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Tape Splicing Block

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Re: Tape Splicing Block

PostPosted: Mon Nov 19, 2018 11:47 am
by John Willett
ManFromGlass wrote:Aww yes - accuracy! Numerous times a dull blade really buggered the angle of my cuts. I remember trying a sawing motion when sharper blades were not available which made the angle even worse because it pulled the tape into the groove. Lesson learned.

Buy a box of 100 (Canford Audio) and throw each one away as they get dull :thumbup:

Re: Tape Splicing Block

PostPosted: Mon Nov 19, 2018 11:45 pm
by Dan LB
For anyone wondering about the splicit.com blocks, I’ve had a reply from Roger at splicit.com and he says the angles on their blocks are actual ie. 45 and 90.

I’m still scouting eBay for an Editall block with 60 and 87 degree slots at the right price ;)

Dan

Re: Tape Splicing Block

PostPosted: Fri Nov 23, 2018 2:42 am
by Dan LB
Bought one on eBay in the end. A bit steep at €57 :o but that includes postage and it was surprisingly considerably cheaper than any other I could find. Oh well, that’s supply and demand for ya! It’s an Editall with 45, 60 and 87ish degree slots.

Image

Thank you all for your input and advice. :clap:


Dan :beamup:

Re: Tape Splicing Block

PostPosted: Fri Nov 23, 2018 11:11 am
by Mike Stranks
Sentimental old fool that I am I still have my 'editing box'... EMI block, several single-sided razor blades, a couple of chinagraphs, a reel of splicing tape, some coloured leader and an abomination of an amateur block which had some clamps to hold the tape tight as you cut it.

But as said, the EMI block was a work of art.

Re: Tape Splicing Block

PostPosted: Fri Nov 23, 2018 11:15 am
by Mike Stranks
Sorry Dan... egg-sucking tips for granny: I guess you've done tape-editing before and know the importance of an offset-mark so you don't risk gunk-up or damage to the replay head with chinagraph.

Re: Tape Splicing Block

PostPosted: Fri Nov 23, 2018 11:37 am
by Hugh Robjohns
Dan LB wrote:Bought one on eBay in the end.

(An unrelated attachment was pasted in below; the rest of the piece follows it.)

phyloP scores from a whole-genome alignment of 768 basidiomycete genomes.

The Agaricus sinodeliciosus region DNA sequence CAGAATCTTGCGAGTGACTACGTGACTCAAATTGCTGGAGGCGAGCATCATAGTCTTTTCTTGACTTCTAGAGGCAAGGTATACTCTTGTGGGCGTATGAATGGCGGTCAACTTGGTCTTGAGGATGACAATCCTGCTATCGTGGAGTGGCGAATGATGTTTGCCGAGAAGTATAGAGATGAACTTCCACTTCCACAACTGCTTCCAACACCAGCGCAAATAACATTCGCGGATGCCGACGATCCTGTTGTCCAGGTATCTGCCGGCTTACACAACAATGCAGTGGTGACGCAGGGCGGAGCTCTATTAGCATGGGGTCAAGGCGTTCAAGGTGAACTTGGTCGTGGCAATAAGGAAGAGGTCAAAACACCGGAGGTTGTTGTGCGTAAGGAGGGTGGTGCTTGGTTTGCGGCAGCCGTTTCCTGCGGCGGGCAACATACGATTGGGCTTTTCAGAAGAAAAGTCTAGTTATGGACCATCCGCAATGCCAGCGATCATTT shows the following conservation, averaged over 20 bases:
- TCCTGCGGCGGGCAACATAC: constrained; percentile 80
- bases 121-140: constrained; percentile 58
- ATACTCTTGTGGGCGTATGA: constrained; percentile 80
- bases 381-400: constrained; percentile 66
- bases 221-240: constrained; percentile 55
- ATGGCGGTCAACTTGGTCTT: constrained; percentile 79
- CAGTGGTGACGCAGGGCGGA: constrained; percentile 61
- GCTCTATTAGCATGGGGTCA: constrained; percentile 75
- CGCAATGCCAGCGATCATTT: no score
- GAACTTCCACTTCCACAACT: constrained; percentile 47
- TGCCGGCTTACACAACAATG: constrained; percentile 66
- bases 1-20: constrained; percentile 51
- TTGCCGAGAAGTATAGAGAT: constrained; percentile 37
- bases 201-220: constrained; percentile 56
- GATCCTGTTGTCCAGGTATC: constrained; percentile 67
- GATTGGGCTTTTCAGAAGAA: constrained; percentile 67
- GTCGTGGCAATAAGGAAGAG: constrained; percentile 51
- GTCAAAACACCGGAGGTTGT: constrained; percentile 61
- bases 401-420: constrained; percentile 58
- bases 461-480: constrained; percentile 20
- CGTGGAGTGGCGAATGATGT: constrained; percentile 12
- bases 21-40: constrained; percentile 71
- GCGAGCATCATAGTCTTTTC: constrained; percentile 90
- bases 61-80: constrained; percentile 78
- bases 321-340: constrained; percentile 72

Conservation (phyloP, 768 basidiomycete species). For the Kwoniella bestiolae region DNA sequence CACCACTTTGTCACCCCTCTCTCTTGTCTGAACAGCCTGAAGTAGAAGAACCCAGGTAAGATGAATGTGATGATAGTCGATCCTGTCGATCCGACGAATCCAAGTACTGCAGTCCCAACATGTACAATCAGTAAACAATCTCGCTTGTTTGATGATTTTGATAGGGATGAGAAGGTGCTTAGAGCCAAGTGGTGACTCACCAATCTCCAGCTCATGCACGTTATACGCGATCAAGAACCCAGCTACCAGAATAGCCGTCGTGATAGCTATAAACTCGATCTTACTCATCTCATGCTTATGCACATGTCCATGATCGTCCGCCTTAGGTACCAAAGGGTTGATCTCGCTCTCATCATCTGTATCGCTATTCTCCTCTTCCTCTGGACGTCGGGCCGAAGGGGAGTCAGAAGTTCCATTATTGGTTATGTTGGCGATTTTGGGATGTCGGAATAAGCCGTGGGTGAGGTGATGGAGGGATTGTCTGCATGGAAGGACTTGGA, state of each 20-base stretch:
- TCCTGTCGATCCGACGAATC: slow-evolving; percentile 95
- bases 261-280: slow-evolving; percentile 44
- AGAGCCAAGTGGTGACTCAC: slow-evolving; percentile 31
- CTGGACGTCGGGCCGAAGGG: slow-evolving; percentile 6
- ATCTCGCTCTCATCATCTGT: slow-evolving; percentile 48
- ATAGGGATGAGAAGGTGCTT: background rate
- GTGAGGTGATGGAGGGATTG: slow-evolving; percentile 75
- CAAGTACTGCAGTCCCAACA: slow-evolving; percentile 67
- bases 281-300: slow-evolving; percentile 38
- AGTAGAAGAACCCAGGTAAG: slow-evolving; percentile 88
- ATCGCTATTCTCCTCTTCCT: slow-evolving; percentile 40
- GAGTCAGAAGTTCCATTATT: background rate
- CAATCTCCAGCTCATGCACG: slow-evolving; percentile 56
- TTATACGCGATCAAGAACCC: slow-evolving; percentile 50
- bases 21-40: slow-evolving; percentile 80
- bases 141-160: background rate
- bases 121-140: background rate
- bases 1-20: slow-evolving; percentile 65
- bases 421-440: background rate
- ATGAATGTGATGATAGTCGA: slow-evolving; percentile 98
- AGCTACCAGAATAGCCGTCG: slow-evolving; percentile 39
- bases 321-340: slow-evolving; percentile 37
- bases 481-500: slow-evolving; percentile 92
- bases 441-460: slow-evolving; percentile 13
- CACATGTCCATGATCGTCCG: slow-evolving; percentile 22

Image

Looks to be in very good condition, and your heirs will be able to sell it for at least twice that when they receive their inheritance! :lol:

H

Re: Tape Splicing Block

PostPosted: Fri Nov 23, 2018 11:39 am
by Hugh Robjohns
Mike Stranks wrote:...the importance of an offset-mark so you don't risk gunk-up or damage to the replay head with chinagraph.

I appreciate the reason for this sage advice, but I can't think of anywhere that I've done this or seen it done. We were just taught to be careful when marking the tape against the head gap -- and it only needs a small dot at the right place, after all.

H

Re: Tape Splicing Block

PostPosted: Fri Nov 23, 2018 1:11 pm
by Mike Stranks
Hugh Robjohns wrote:
Mike Stranks wrote:...the importance of an offset-mark so you don't risk gunk-up or damage to the replay head with chinagraph.

I appreciate the reason for this sage advice, but I can't think of anywhere that I've done this or seen it done. We were just taught to be careful when marking the tape against the head gap -- and it only needs a small dot at the right place, after all.

H

Well there y'go! Not all BBC advice is the same...! I was taught the importance of using an offset when being 'retrained'(!) by an engineer at BBC Bristol... :D

Re: Tape Splicing Block

PostPosted: Fri Nov 23, 2018 1:32 pm
by John Willett
Mike Stranks wrote:Sentimental old fool that I am I still have my 'editing box'... EMI block, several single-sided razor blades, a couple of chinagraphs, a reel of splicing tape, some coloured leader and an abomination of an amateur block which had some clamps to hold the tape tight as you cut it.

But as said, the EMI block was a work of art.

Same here - as well as my CAT splicer :thumbup:

Re: Tape Splicing Block

PostPosted: Fri Nov 23, 2018 1:59 pm
by Hugh Robjohns
Mike Stranks wrote:Well there y'go! Not all BBC advice is the same...!

Ain't that the truth! :D And it's even worse now that Wood Norton no longer trains all and sundry...

I was taught the importance of using an offset when being 'retrained'(!) by an engineer at BBC Bristol... :D

Yes, I can see the sense of it, and it's quite practical if you always work on the same machine so become familiar with the offset marking position on the tape path and it's equivalent on the splicing block. But it would be impractical when working with a multitude of different tape machines -- as most of us did.

A carefully placed dot in the middle of the tape over the head-gap worked reliably enough for us, and we also cleaned the tape path meticulously each time we used the machine too (and checked the head azimuth too).

H

Re: Tape Splicing Block

PostPosted: Fri Nov 23, 2018 2:30 pm
by Dan LB
Mike Stranks wrote:Sorry Dan... egg-sucking tips for granny: I guess you've done tape-editing before and know the importance of an offset-mark so you don't risk gunk-up or damage to the replay head with chinagraph.

Hey Mike, I have edited tape before albeit quite a while ago (like most people I’d imagine) but I didn’t do very much of it. I hadn’t come across the offset mark before either. Like Hugh I would always just place a dot on the tape directly over the head.

Re: Tape Splicing Block

PostPosted: Fri Nov 23, 2018 2:32 pm
by Dan LB
Hugh Robjohns wrote:
Looks to be in very good condition, and your heirs will be able to sell it for at least twice that when they receive their inheritance! :lol:

H

My heirs? I reckon I could sell it tomorrow for twice what I paid!! :lol:

Re: Tape Splicing Block

PostPosted: Fri Nov 23, 2018 2:44 pm
by Sam Spoons
A scan through ebay completed listings makes interesting reading, most editing blocks appear to have sold for around £30-40 inc postage from the US so you paid about the going rate but there are a good few kit fliers out there..